On Sun, Nov 04, 2007 at 06:00:56PM -0800, Christopher Layne <[EMAIL PROTECTED]> 
> My point was that an event_del() on an event which has been called before it's
> timer has expired *or* an event_add() with a new timer will require 
> reheapifying
> atleast part of the timer heap.

Hmm, I do not see why this would ever be the case. Removing a timer that
hasn't expired yet might actually be much cheaper than removing the one at
the top element because it isn't at the root, so the n in the O(log n) is
potentially much smaller.

> Having an intrinsically sorted collection of elements and then altering
> a value within the middle of said collection before it has sifted to the
> top will require a reheap from that point on.

Not sure what you mean with "re-heap", but the opertaion you describe is the
same O(log n) operation as for removing elements elsewhere in the heap. And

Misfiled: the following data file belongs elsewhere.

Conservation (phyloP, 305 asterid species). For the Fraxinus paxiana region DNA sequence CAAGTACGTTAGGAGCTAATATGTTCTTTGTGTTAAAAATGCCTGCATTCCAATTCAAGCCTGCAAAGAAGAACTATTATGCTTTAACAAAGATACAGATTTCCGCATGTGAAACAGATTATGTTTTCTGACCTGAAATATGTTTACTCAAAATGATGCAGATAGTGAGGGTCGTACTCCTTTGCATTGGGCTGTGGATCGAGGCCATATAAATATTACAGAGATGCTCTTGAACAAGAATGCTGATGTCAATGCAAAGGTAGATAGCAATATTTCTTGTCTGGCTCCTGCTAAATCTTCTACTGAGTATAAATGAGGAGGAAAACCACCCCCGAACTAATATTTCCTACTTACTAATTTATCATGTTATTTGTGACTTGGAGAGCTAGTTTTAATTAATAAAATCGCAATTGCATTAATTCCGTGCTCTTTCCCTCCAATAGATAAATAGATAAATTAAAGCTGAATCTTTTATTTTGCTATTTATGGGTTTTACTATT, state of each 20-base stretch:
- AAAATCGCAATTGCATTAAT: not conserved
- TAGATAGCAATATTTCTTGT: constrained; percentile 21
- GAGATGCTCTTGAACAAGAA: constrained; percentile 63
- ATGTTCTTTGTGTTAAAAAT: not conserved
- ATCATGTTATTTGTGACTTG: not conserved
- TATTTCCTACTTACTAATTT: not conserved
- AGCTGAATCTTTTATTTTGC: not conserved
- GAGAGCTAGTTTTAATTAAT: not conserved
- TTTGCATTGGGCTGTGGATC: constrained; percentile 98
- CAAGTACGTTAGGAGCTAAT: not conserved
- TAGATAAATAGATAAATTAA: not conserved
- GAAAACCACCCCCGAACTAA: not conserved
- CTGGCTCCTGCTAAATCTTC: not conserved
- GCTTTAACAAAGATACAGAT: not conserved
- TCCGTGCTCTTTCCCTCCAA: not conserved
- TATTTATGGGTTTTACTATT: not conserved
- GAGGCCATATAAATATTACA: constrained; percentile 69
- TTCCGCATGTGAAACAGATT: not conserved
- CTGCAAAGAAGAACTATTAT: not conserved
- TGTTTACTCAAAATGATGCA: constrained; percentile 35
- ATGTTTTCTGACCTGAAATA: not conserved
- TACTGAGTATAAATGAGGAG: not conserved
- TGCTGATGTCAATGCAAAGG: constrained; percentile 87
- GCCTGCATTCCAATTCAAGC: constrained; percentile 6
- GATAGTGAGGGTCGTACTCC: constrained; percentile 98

given that you take the latets timer and insert it at that point, removing a
timer that hasn't expired is usually faster.

> Which isn't really that big a deal as similar time is spent in the present RB
> implementation as it is.

No, I still maintain that the RB tree is slower because its rebalancing
operations are frequent and very complex. Heap code is trivial. Yes, they
have the same asymptotic growth behaviour, but the practical cases are
all very far away from infinity, and the hidden C in O(log n) is quite

(Again, please refer to the benchmark at
http://libev.schmorp.de/bench.html which directly contrasts behaviour
of libevent and libev with timers and no timers, especially look at the
difference in runtime when timers are being used).

> I'm all for a binary-heap rather than a RB-tree personally. I think the
> performance will benefit primarily for heap_min() (which is done before every
> re-entry into the event backend to reset the max-wait timer for 
> epoll/poll/select,
> etc).

I thought so, too, until recently but in fact the event loop is run pretty
rarely (except in benchmarks), and if you handle hundreds of clients
within each run (very typical of busy servers), then you can have hundreds
of timer updates, and these do show up in timing measurements.

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